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Overview

Hepatitis is inflammation of the liver. It is most commonly caused by a viral infection, but may be due to chemicals, alcohol or drugs and inherited diseases or autoimmune disease. The following information is concerned with those caused by viruses.

The liver performs many functions in the body, including processing the body’s nutrients, manufacturing bile to help digest fats and breaking down potentially toxic (harmful) substances into harmless ones that the body can use or excrete. When the liver is damaged, these functions are impaired to some extent and the potentially toxic substances accumulate. The hepatitis virus reaches the liver through the blood stream, multiplies in the liver cells and is released into the bloodstream, the bile duct, and faeces. In this way, it can be spread to other people. Screening donated blood for the presence of blood-borne hepatitis viruses and other communicable diseases has greatly reduced the transmission of infections in people receiving blood transfusions.

The table below summarises the three most common strains of hepatitis: Hepatitis A, Hepatitis B and Hepatitis C.
 

Virus Hepatitis A Hepatitis B Hepatitis C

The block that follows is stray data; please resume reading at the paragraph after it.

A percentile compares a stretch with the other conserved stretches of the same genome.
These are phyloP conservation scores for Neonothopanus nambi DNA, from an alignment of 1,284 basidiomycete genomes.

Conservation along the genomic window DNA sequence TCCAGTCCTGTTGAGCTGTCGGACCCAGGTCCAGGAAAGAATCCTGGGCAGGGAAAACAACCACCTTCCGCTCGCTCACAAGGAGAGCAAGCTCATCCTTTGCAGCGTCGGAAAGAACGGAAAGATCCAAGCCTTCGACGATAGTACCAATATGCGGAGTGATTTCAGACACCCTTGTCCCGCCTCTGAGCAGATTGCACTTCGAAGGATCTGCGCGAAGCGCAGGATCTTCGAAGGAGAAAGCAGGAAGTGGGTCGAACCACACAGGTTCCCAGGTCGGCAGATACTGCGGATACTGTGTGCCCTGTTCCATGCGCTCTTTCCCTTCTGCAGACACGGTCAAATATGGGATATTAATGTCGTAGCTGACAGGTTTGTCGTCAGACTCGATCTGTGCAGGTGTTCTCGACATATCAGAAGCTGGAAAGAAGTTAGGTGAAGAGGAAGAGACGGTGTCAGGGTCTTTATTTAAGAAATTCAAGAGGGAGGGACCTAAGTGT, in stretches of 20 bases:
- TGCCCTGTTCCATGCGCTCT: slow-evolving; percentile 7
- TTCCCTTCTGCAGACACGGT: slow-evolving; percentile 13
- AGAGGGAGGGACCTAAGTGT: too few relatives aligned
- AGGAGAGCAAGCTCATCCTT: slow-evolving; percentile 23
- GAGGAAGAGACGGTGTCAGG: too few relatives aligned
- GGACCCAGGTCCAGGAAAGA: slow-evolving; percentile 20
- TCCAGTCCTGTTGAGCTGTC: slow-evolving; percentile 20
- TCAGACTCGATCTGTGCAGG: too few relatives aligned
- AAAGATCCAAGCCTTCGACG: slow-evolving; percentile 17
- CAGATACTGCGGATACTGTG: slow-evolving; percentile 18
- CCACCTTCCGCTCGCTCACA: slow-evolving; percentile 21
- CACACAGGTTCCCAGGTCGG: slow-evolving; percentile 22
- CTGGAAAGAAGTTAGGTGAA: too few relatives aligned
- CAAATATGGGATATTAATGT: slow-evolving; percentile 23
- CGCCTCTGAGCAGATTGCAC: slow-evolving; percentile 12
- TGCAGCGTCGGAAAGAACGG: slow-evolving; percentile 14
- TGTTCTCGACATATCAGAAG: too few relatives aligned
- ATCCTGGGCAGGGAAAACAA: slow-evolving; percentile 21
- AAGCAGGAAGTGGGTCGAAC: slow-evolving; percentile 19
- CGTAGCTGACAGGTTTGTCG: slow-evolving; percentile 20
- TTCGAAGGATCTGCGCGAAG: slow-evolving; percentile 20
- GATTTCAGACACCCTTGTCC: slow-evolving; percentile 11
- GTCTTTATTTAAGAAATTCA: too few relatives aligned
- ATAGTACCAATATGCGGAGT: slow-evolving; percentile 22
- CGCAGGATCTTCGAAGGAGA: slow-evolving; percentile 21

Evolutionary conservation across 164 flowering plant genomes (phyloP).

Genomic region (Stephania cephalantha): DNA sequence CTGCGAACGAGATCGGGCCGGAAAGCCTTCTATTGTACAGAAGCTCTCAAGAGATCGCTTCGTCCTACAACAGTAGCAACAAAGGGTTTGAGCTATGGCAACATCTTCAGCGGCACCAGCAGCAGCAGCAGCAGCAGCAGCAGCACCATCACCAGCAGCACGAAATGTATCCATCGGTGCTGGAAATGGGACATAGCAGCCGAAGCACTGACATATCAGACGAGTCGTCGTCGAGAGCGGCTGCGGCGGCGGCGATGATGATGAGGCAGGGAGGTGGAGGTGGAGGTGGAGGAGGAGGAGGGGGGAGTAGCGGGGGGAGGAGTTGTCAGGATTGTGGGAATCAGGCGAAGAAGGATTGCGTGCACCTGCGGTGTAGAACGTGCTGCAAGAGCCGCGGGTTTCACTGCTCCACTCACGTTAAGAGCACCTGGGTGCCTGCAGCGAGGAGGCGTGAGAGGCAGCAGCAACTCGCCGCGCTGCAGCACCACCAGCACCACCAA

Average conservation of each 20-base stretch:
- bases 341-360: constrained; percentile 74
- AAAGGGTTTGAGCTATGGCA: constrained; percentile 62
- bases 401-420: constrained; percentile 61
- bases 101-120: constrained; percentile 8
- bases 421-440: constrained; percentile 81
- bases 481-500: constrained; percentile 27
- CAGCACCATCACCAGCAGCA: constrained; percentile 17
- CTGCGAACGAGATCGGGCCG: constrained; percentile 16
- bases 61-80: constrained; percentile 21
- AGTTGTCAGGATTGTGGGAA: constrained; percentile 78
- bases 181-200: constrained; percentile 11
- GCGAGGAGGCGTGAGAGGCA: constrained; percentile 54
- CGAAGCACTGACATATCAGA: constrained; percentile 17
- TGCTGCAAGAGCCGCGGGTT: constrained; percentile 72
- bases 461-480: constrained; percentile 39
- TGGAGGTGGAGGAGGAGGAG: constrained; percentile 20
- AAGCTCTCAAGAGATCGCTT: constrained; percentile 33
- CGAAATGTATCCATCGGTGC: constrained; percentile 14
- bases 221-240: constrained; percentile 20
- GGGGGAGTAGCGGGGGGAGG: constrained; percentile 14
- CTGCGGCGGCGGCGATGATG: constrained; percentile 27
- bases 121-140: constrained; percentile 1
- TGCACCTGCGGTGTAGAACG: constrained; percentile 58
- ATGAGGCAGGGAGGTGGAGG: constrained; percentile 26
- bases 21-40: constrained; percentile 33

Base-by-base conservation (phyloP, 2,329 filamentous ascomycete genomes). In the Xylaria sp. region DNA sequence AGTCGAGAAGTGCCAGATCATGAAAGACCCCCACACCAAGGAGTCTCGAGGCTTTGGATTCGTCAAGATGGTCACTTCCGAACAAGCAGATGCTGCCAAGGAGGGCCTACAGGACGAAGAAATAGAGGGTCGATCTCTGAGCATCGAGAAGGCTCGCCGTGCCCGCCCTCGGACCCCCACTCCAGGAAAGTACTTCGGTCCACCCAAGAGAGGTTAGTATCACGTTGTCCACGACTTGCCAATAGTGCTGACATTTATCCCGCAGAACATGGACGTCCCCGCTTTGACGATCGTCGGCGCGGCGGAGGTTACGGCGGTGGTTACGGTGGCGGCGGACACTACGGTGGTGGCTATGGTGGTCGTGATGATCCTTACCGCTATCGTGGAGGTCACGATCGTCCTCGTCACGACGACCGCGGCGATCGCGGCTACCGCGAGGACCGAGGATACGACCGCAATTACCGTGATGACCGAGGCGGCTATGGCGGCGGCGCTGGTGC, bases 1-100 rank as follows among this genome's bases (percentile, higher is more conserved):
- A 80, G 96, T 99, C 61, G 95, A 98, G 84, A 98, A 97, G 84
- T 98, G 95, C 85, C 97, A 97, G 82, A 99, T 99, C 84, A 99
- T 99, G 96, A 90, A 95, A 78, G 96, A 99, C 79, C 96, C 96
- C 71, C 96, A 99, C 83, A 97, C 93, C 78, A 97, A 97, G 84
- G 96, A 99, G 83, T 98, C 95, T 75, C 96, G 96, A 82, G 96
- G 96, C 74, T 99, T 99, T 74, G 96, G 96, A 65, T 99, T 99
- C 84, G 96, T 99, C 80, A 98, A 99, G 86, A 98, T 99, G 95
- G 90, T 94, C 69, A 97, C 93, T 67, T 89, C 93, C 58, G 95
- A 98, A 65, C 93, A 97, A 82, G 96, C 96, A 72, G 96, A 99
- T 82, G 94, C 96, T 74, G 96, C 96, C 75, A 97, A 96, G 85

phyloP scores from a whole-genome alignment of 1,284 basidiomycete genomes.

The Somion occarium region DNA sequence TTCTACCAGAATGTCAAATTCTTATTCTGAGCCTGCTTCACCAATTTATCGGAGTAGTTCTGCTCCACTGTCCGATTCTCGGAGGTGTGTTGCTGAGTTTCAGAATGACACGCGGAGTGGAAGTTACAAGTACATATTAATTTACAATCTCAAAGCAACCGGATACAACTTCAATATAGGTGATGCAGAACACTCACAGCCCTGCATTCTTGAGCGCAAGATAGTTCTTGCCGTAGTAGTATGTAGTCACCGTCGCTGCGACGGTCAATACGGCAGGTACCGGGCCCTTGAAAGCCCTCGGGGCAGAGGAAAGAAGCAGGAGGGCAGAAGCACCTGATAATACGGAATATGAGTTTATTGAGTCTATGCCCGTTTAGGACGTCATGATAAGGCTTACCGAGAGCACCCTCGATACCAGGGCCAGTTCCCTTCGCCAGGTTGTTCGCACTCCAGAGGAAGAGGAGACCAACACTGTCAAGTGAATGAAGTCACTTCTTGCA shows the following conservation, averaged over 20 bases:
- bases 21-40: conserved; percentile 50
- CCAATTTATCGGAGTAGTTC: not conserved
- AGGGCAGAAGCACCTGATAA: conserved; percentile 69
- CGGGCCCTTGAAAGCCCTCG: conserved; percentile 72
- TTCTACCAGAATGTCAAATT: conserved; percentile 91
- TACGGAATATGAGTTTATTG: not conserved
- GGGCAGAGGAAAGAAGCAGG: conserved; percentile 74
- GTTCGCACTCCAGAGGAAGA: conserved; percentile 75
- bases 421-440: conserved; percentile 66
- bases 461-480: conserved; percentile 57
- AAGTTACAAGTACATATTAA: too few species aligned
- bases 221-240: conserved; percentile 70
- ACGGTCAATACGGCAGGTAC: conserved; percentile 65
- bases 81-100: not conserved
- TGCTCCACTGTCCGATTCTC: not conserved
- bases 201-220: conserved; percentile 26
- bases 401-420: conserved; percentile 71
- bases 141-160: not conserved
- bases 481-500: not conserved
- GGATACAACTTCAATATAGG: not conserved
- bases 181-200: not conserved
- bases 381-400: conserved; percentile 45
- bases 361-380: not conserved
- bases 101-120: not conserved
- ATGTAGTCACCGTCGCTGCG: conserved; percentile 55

Transmission route Faecal-oral Infected needle or blood, sexual contact Infected needle or blood, sexual contact
Incubation time (acute infection) 15-50 days 45-160 days 14-180 days
Onset Sudden Either sudden or slow, unnoticed Usually slow, unnoticed
Severity Mild Occasionally severe Usually slow-developing and symptoms not specific or strong
Chronic form? No Yes Yes
Associated with other diseases? None Liver cancer, cirrhosis Liver cancer, cirrhosis
Testing to diagnose acute infection HAV-Ab, IgM HBsAg, Anti-HBc, IgM, HBeAg Anti-HCV, HCV RNA (note - may have same results as in chronic hepatitis)
Testing to diagnose chronic infection or to monitor treatment N/A HBsAg, HBV DNA, Anti-HBe Anti-HCV (once), HCV RNA or viral load, HCV genotype (once)
Tests that detect previous infection HAV-Ab, IgG Anti-HBs, Anti-HBc total Anti-HCV
Vaccine available? Yes Yes No
Common treatment None Chronic form - entecavir, tenofovir, lamivudine, adefovir, pegylated interferon Chronic form - pegylated interferon and ribavirin, sofosbuvir, daclatasvir, sofosbuvir+ledipasvir


Abbreviations defined:

HAV-Ab = Hepatitis A Antibody 
Anti-HBs = Hepatitis B surface antibody 
HBsAg = Hepatitis B surface antigen 
HBeAg = Hepatitis B e-antigen 
Anti-HBe = Hepatitis B e-antibody 
Anti-HBc = Anti-hepatitis B core antigen 
HBV DNA = Hepatitis B Virus (test for virus genetic material) 
Anti-HCV = Hepatitis C Antibody 
HCV RNA = Hepatitis C Virus (test for virus genetic material) 
HCV Viral Load = A detection and/or count of the amount of virus in the blood 
HCV Genotype = Determines the type of Hepatitis C present (1 of 6 types)


Last Review Date: April 14, 2016